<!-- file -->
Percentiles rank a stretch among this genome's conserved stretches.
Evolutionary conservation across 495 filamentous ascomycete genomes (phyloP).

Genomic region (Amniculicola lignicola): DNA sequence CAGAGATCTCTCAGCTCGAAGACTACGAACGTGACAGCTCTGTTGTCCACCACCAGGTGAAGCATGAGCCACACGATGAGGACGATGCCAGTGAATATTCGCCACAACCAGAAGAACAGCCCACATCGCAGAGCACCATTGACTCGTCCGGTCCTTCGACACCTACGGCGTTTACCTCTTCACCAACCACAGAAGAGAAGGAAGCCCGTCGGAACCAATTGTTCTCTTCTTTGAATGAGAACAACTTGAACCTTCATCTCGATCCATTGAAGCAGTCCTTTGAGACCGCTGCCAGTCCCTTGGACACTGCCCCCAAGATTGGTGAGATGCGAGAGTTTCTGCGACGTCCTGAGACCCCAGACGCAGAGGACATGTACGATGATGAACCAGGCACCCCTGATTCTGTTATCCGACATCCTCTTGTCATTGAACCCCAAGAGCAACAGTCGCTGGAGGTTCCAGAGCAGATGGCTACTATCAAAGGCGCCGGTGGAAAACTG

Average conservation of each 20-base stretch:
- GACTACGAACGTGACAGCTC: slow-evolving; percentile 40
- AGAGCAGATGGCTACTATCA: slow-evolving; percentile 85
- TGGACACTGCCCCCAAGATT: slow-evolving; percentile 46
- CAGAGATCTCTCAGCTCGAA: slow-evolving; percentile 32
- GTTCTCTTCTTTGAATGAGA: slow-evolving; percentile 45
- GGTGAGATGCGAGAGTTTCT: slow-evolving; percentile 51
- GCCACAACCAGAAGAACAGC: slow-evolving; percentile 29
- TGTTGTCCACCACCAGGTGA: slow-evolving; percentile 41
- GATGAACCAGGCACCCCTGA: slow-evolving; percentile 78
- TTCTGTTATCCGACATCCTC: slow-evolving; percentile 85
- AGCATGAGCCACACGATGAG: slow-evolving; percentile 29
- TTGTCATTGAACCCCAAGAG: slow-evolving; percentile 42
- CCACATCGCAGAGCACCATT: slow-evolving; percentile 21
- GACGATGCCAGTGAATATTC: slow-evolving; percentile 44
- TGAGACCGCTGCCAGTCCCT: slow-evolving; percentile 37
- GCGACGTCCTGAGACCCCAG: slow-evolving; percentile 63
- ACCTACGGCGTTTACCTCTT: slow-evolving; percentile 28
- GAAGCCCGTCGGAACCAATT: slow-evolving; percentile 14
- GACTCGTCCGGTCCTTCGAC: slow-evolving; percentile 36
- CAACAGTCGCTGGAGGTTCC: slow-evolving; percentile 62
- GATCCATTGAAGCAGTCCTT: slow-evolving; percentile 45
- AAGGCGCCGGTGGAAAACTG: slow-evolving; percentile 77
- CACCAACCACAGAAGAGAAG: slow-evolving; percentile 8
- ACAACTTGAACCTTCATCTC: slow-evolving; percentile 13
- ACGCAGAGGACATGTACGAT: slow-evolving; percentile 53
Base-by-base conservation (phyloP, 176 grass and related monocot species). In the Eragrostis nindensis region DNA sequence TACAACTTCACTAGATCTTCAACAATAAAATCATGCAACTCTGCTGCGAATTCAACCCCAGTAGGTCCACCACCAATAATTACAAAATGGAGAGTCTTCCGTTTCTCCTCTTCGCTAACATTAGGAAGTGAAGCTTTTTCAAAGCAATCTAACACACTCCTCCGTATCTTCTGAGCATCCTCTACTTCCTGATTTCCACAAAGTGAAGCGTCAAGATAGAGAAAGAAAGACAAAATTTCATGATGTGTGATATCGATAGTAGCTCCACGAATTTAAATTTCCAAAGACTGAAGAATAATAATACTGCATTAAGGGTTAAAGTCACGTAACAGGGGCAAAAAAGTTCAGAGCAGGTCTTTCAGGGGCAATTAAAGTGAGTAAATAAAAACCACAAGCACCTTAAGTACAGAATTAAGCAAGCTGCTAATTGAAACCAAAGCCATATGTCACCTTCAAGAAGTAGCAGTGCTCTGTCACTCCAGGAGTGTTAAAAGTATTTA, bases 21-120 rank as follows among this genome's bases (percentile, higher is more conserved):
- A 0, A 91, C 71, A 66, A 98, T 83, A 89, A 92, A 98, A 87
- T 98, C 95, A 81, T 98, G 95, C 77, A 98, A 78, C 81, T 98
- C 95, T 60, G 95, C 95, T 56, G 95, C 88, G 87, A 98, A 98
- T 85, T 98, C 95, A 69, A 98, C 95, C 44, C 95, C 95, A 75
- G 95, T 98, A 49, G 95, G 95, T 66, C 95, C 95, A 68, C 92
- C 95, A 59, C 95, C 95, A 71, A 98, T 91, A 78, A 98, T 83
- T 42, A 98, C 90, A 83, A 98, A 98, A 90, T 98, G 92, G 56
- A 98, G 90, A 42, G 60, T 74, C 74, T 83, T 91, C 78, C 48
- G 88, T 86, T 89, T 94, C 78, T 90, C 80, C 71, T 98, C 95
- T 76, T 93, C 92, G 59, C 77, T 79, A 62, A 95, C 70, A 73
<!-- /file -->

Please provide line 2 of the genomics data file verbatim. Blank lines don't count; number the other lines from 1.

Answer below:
Evolutionary conservation across 495 filamentous ascomycete genomes (phyloP).